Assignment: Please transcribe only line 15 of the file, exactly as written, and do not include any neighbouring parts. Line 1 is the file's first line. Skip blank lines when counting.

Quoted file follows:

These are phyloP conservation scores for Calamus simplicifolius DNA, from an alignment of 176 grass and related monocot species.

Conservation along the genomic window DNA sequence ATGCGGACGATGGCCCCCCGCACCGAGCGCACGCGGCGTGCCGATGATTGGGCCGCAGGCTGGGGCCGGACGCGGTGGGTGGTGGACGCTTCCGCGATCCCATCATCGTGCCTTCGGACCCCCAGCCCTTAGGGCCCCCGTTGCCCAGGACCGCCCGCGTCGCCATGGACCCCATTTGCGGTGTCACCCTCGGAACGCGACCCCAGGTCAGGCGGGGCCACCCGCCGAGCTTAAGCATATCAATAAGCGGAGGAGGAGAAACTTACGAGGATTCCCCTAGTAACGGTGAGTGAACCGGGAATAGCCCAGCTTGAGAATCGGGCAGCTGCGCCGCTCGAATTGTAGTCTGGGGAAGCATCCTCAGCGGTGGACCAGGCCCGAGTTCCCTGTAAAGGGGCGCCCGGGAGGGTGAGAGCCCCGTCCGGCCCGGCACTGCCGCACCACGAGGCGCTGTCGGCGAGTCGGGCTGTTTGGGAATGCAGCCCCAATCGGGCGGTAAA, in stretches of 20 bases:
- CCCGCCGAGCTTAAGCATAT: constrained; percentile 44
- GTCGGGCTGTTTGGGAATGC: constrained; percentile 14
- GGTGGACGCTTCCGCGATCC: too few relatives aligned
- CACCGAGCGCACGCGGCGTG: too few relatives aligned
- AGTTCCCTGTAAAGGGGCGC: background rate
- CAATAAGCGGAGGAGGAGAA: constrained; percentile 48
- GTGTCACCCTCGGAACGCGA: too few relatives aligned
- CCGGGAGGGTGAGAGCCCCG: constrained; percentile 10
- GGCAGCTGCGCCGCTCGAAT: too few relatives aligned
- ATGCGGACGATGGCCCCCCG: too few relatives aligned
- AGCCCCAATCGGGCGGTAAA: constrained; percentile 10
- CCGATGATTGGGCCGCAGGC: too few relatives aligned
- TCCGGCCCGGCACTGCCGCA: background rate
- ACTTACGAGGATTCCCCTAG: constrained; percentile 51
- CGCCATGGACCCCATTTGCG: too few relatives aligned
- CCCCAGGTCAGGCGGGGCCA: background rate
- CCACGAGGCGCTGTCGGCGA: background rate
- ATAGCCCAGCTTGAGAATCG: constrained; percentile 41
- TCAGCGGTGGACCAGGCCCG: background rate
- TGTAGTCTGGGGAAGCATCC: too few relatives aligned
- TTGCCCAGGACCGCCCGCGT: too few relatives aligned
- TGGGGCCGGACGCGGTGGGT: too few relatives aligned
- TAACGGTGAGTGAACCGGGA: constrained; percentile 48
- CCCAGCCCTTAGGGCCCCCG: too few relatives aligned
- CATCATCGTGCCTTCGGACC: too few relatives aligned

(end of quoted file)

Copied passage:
- TCCGGCCCGGCACTGCCGCA: background rate